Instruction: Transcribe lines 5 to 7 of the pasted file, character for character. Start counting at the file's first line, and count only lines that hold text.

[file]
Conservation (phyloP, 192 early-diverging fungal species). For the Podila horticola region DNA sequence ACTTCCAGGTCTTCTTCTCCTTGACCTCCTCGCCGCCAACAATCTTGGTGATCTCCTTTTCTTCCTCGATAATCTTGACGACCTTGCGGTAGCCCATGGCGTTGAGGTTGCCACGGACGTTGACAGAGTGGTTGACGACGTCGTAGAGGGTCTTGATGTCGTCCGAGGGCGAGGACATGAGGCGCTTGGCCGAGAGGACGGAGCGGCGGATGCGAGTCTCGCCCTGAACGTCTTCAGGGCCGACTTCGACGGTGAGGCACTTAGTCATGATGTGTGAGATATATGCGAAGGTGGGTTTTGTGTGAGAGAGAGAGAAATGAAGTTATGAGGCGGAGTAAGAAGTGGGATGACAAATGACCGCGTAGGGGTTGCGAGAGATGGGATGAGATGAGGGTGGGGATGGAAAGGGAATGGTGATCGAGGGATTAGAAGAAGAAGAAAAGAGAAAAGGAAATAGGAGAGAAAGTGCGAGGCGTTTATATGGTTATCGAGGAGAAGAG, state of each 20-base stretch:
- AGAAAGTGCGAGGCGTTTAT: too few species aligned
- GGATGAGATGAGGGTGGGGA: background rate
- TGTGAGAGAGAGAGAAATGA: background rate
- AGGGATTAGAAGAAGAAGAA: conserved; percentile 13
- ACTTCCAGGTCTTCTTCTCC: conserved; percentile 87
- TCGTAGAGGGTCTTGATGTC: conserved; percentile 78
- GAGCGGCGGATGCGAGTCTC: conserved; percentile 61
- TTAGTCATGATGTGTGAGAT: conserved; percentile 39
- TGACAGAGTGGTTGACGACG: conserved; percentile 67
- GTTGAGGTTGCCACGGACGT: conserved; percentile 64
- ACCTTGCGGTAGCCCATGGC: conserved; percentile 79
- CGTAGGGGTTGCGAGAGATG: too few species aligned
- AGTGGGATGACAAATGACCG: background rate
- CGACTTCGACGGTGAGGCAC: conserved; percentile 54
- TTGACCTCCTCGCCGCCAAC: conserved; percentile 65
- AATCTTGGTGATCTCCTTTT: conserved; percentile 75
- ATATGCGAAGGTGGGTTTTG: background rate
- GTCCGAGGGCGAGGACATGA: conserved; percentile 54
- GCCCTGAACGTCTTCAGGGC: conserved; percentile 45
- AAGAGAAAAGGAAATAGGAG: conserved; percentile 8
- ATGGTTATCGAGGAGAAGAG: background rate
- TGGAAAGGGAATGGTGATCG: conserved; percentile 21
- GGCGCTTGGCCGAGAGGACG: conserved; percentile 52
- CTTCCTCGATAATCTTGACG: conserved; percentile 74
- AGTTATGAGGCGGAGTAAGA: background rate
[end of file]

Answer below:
- AGGGATTAGAAGAAGAAGAA: conserved; percentile 13
- ACTTCCAGGTCTTCTTCTCC: conserved; percentile 87
- TCGTAGAGGGTCTTGATGTC: conserved; percentile 78